This leads to the solo issue. There is not much solo repertoire written for viola, which has long been viewed as the “strong, silent type.” The lack of repertoire is most likely due to its mellow, deep tone, which, being less bright and projecting less than the violin, was believed by composers of the day to be less suited to virtuoso display. Hence the viola is rarely showcased and has to resort largely to adaptations of violin and cello repertoire to get any attention.
“How do you get a violin to sound like a viola?”
“Play in the low register with a lot of wrong notes.”
A gap between viola and popular acceptance among musicians is the elusive alto clef. See, violin, flute, piano, guitar, trumpet, soprano, recorder, clarinet and even harmonica are written in the treble clef. That's the pretty music symbol even non musicians have come to associate with music. Tragically, viola is pretty much the only instrument to use the alto clef and only violists can read the darn thing, so it keeps many musicians from picking one up and learning to play viola.
It’s like the notes are written in a code no one else wants to learn to decipher. More tragically (and poetically for these martyrs), violists are like a dying out race whose language is dying with them.
[Cue melancholy violin solo rewritten for viola in the alto clef with a few mistakes here and there]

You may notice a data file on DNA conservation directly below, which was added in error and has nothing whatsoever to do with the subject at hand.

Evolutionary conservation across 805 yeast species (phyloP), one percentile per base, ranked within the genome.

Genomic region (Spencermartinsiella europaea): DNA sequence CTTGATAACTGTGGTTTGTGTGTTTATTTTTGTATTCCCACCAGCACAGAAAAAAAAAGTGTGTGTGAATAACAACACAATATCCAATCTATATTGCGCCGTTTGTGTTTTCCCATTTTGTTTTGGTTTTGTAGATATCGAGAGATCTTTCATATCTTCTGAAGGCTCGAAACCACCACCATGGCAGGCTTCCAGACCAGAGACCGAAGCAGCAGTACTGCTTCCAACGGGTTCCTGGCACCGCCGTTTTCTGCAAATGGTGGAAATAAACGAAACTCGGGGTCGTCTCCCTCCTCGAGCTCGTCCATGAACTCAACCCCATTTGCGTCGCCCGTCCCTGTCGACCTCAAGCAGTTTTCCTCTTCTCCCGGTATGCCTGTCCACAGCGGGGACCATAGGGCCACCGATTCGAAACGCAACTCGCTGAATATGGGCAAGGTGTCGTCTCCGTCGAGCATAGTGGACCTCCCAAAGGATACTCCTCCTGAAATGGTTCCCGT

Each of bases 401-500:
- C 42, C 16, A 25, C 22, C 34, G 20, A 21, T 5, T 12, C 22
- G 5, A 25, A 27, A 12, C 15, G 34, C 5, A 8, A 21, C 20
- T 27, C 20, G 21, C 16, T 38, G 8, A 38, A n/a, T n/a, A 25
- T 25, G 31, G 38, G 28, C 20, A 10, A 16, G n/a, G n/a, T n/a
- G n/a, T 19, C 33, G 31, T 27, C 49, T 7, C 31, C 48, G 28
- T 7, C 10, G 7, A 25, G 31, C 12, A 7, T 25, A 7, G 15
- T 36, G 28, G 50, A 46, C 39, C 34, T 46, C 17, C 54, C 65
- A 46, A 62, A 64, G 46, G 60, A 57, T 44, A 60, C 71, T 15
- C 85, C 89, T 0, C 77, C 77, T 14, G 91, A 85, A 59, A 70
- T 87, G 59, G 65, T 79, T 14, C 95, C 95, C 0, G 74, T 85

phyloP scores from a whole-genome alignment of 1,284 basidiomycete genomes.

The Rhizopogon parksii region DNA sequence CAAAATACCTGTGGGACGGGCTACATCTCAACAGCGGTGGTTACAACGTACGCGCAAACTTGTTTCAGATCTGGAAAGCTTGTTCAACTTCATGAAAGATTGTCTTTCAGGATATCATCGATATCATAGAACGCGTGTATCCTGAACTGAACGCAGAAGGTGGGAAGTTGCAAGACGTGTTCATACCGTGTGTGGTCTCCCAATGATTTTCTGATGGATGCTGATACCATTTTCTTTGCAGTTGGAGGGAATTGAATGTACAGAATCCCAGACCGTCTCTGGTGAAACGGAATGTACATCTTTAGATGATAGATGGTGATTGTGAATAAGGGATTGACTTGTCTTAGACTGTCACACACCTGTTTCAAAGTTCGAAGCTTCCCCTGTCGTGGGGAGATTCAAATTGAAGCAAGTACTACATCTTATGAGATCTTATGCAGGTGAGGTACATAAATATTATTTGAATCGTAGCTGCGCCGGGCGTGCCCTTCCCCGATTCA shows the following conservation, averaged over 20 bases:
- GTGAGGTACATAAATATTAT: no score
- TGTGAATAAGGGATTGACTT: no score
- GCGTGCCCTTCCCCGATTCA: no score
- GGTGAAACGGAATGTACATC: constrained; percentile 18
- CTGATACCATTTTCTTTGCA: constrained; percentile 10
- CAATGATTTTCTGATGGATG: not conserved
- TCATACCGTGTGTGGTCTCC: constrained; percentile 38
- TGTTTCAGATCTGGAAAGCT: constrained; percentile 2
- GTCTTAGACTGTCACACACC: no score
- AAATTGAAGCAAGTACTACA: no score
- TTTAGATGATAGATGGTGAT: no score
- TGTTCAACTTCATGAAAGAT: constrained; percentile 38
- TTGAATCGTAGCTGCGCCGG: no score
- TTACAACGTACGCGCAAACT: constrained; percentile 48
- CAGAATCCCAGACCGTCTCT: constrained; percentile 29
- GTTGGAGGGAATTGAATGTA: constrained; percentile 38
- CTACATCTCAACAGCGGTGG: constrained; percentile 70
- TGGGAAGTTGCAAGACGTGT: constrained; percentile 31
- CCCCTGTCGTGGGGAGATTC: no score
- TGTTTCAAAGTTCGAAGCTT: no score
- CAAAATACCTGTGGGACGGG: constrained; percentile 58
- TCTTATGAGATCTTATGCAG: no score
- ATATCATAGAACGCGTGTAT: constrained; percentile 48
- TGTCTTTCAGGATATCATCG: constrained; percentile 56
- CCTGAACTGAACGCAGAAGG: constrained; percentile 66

“What is the difference between a violist and a savings bond?”
“Eventually the bond will mature and earn money.”
No matter how bleak the plight of the violist may be, the viola is still an absolute necessity in orchestral and string ensemble playing. You can’t play a symphony without the viola section.
Oh sure, you can draft some third violinists to play the part, but they can’t play the low notes and get that throaty viola tone. This is where opportunity knocks and gives the meek violist an amazing advantage over gobs of violinists.
“What do you call a Viola player with half a brain?”
Simply put, it’s a matter of supply and demand. There are gobs of violin players in the world and a startling shortage of violists. For example, in ten years of teaching over a hundred violin students I’ve only worked with three viola students.
You don’t have to be a PhD to figure out the best way to get accepted into a music school or conservatory is to know how to play viola and read the alto clef.
“What's another name for viola auditions?”
Picture this: There are 25 violin spaces and 2 viola spaces available in a first year music program. 300 violinists and 2 violists have applied. Even a viola player can do the math and see it is pretty much guaranteed the two violists will make it in without much fuss from admissions staff.
“Violinists are a dime a dozen” turns into, “Invite two more viola playing friends and save up to 50% off your tuition! Call now!” The same speaks for scholarships available to violists only. They’re rare, but they do exist.